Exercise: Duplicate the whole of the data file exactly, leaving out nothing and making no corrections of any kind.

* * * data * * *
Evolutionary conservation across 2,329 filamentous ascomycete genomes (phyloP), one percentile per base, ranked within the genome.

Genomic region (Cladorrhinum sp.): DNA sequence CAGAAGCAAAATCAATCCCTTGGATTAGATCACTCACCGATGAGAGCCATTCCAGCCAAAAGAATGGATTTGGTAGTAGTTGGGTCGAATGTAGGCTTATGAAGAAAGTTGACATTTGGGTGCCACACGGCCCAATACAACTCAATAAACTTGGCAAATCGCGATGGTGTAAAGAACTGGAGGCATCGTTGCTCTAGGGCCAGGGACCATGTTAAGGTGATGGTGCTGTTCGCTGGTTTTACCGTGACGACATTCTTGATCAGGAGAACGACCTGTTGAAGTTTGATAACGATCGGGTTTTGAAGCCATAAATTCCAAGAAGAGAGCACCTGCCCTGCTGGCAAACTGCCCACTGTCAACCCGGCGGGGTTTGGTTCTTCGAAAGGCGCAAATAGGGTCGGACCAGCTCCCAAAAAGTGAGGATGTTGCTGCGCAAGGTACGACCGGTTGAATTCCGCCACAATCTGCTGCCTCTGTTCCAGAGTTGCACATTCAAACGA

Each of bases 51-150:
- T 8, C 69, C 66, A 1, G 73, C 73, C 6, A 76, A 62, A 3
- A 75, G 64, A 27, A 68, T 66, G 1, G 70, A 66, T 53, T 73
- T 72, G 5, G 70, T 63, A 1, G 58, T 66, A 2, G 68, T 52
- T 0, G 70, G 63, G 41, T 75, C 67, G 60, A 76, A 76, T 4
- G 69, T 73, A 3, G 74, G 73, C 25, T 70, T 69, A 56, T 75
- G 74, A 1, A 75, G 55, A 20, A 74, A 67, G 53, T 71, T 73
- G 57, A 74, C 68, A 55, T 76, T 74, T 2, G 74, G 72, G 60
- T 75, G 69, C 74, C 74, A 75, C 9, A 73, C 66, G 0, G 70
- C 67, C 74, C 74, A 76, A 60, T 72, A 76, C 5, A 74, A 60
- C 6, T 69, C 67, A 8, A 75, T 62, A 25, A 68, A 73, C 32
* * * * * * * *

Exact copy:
Evolutionary conservation across 2,329 filamentous ascomycete genomes (phyloP), one percentile per base, ranked within the genome.

Genomic region (Cladorrhinum sp.): DNA sequence CAGAAGCAAAATCAATCCCTTGGATTAGATCACTCACCGATGAGAGCCATTCCAGCCAAAAGAATGGATTTGGTAGTAGTTGGGTCGAATGTAGGCTTATGAAGAAAGTTGACATTTGGGTGCCACACGGCCCAATACAACTCAATAAACTTGGCAAATCGCGATGGTGTAAAGAACTGGAGGCATCGTTGCTCTAGGGCCAGGGACCATGTTAAGGTGATGGTGCTGTTCGCTGGTTTTACCGTGACGACATTCTTGATCAGGAGAACGACCTGTTGAAGTTTGATAACGATCGGGTTTTGAAGCCATAAATTCCAAGAAGAGAGCACCTGCCCTGCTGGCAAACTGCCCACTGTCAACCCGGCGGGGTTTGGTTCTTCGAAAGGCGCAAATAGGGTCGGACCAGCTCCCAAAAAGTGAGGATGTTGCTGCGCAAGGTACGACCGGTTGAATTCCGCCACAATCTGCTGCCTCTGTTCCAGAGTTGCACATTCAAACGA

Each of bases 51-150:
- T 8, C 69, C 66, A 1, G 73, C 73, C 6, A 76, A 62, A 3
- A 75, G 64, A 27, A 68, T 66, G 1, G 70, A 66, T 53, T 73
- T 72, G 5, G 70, T 63, A 1, G 58, T 66, A 2, G 68, T 52
- T 0, G 70, G 63, G 41, T 75, C 67, G 60, A 76, A 76, T 4
- G 69, T 73, A 3, G 74, G 73, C 25, T 70, T 69, A 56, T 75
- G 74, A 1, A 75, G 55, A 20, A 74, A 67, G 53, T 71, T 73
- G 57, A 74, C 68, A 55, T 76, T 74, T 2, G 74, G 72, G 60
- T 75, G 69, C 74, C 74, A 75, C 9, A 73, C 66, G 0, G 70
- C 67, C 74, C 74, A 76, A 60, T 72, A 76, C 5, A 74, A 60
- C 6, T 69, C 67, A 8, A 75, T 62, A 25, A 68, A 73, C 32